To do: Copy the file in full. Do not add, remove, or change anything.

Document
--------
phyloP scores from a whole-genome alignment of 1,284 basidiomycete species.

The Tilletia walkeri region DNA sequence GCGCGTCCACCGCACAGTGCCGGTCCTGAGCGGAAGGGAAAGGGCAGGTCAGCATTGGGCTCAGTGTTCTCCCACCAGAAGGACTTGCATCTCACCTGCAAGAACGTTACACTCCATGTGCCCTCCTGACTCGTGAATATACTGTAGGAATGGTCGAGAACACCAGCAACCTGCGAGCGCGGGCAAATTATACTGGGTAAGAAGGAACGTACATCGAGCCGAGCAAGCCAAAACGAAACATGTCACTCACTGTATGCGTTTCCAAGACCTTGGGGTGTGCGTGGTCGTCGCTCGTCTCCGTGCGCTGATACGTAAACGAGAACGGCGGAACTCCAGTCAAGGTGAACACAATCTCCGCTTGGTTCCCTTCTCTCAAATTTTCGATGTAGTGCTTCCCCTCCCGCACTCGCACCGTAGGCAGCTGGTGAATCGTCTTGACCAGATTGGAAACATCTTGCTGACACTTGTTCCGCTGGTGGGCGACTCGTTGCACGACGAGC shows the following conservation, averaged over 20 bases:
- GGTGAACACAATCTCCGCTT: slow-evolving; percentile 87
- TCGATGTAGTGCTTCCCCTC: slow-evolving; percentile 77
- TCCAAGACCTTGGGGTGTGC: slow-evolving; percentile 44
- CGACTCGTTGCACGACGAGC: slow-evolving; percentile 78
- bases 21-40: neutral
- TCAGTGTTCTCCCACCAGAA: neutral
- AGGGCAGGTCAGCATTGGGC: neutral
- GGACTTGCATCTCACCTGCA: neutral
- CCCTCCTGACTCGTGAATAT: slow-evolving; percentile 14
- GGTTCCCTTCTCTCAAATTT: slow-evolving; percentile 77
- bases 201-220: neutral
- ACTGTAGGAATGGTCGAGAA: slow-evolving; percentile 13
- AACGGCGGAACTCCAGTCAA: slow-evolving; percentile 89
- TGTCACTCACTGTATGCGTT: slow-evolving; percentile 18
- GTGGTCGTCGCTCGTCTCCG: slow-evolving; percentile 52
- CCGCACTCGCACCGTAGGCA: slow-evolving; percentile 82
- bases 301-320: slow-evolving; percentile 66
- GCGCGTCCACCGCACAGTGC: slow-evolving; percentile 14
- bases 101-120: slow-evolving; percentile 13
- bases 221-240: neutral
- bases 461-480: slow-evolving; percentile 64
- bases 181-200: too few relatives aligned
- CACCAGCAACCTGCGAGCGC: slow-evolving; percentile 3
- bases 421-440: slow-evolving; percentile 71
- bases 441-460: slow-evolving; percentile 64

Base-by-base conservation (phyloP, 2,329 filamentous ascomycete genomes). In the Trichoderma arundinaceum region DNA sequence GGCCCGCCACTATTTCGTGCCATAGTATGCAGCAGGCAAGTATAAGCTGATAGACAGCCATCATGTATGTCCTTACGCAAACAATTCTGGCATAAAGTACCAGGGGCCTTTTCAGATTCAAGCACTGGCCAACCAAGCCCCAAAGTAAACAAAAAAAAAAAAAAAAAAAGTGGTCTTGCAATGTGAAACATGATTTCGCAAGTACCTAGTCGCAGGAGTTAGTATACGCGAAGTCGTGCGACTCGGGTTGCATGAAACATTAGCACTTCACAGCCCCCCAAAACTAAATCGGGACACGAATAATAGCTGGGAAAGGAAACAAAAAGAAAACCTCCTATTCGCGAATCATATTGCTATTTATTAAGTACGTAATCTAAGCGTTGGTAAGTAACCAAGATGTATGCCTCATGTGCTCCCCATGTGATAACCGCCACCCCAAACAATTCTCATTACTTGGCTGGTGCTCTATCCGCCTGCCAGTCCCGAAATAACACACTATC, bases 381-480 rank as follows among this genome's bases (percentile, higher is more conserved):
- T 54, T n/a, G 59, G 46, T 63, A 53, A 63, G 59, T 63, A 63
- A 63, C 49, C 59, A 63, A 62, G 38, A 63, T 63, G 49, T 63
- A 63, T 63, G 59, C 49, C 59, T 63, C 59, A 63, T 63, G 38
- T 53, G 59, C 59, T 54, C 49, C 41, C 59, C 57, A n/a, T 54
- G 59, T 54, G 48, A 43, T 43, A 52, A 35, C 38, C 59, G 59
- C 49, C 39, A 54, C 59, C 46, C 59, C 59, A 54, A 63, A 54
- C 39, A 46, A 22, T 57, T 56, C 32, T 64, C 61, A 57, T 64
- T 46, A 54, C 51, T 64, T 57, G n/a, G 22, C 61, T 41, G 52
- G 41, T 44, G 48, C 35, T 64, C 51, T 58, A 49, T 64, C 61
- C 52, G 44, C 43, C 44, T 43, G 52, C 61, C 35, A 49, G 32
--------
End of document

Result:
phyloP scores from a whole-genome alignment of 1,284 basidiomycete species.

The Tilletia walkeri region DNA sequence GCGCGTCCACCGCACAGTGCCGGTCCTGAGCGGAAGGGAAAGGGCAGGTCAGCATTGGGCTCAGTGTTCTCCCACCAGAAGGACTTGCATCTCACCTGCAAGAACGTTACACTCCATGTGCCCTCCTGACTCGTGAATATACTGTAGGAATGGTCGAGAACACCAGCAACCTGCGAGCGCGGGCAAATTATACTGGGTAAGAAGGAACGTACATCGAGCCGAGCAAGCCAAAACGAAACATGTCACTCACTGTATGCGTTTCCAAGACCTTGGGGTGTGCGTGGTCGTCGCTCGTCTCCGTGCGCTGATACGTAAACGAGAACGGCGGAACTCCAGTCAAGGTGAACACAATCTCCGCTTGGTTCCCTTCTCTCAAATTTTCGATGTAGTGCTTCCCCTCCCGCACTCGCACCGTAGGCAGCTGGTGAATCGTCTTGACCAGATTGGAAACATCTTGCTGACACTTGTTCCGCTGGTGGGCGACTCGTTGCACGACGAGC shows the following conservation, averaged over 20 bases:
- GGTGAACACAATCTCCGCTT: slow-evolving; percentile 87
- TCGATGTAGTGCTTCCCCTC: slow-evolving; percentile 77
- TCCAAGACCTTGGGGTGTGC: slow-evolving; percentile 44
- CGACTCGTTGCACGACGAGC: slow-evolving; percentile 78
- bases 21-40: neutral
- TCAGTGTTCTCCCACCAGAA: neutral
- AGGGCAGGTCAGCATTGGGC: neutral
- GGACTTGCATCTCACCTGCA: neutral
- CCCTCCTGACTCGTGAATAT: slow-evolving; percentile 14
- GGTTCCCTTCTCTCAAATTT: slow-evolving; percentile 77
- bases 201-220: neutral
- ACTGTAGGAATGGTCGAGAA: slow-evolving; percentile 13
- AACGGCGGAACTCCAGTCAA: slow-evolving; percentile 89
- TGTCACTCACTGTATGCGTT: slow-evolving; percentile 18
- GTGGTCGTCGCTCGTCTCCG: slow-evolving; percentile 52
- CCGCACTCGCACCGTAGGCA: slow-evolving; percentile 82
- bases 301-320: slow-evolving; percentile 66
- GCGCGTCCACCGCACAGTGC: slow-evolving; percentile 14
- bases 101-120: slow-evolving; percentile 13
- bases 221-240: neutral
- bases 461-480: slow-evolving; percentile 64
- bases 181-200: too few relatives aligned
- CACCAGCAACCTGCGAGCGC: slow-evolving; percentile 3
- bases 421-440: slow-evolving; percentile 71
- bases 441-460: slow-evolving; percentile 64

Base-by-base conservation (phyloP, 2,329 filamentous ascomycete genomes). In the Trichoderma arundinaceum region DNA sequence GGCCCGCCACTATTTCGTGCCATAGTATGCAGCAGGCAAGTATAAGCTGATAGACAGCCATCATGTATGTCCTTACGCAAACAATTCTGGCATAAAGTACCAGGGGCCTTTTCAGATTCAAGCACTGGCCAACCAAGCCCCAAAGTAAACAAAAAAAAAAAAAAAAAAAGTGGTCTTGCAATGTGAAACATGATTTCGCAAGTACCTAGTCGCAGGAGTTAGTATACGCGAAGTCGTGCGACTCGGGTTGCATGAAACATTAGCACTTCACAGCCCCCCAAAACTAAATCGGGACACGAATAATAGCTGGGAAAGGAAACAAAAAGAAAACCTCCTATTCGCGAATCATATTGCTATTTATTAAGTACGTAATCTAAGCGTTGGTAAGTAACCAAGATGTATGCCTCATGTGCTCCCCATGTGATAACCGCCACCCCAAACAATTCTCATTACTTGGCTGGTGCTCTATCCGCCTGCCAGTCCCGAAATAACACACTATC, bases 381-480 rank as follows among this genome's bases (percentile, higher is more conserved):
- T 54, T n/a, G 59, G 46, T 63, A 53, A 63, G 59, T 63, A 63
- A 63, C 49, C 59, A 63, A 62, G 38, A 63, T 63, G 49, T 63
- A 63, T 63, G 59, C 49, C 59, T 63, C 59, A 63, T 63, G 38
- T 53, G 59, C 59, T 54, C 49, C 41, C 59, C 57, A n/a, T 54
- G 59, T 54, G 48, A 43, T 43, A 52, A 35, C 38, C 59, G 59
- C 49, C 39, A 54, C 59, C 46, C 59, C 59, A 54, A 63, A 54
- C 39, A 46, A 22, T 57, T 56, C 32, T 64, C 61, A 57, T 64
- T 46, A 54, C 51, T 64, T 57, G n/a, G 22, C 61, T 41, G 52
- G 41, T 44, G 48, C 35, T 64, C 51, T 58, A 49, T 64, C 61
- C 52, G 44, C 43, C 44, T 43, G 52, C 61, C 35, A 49, G 32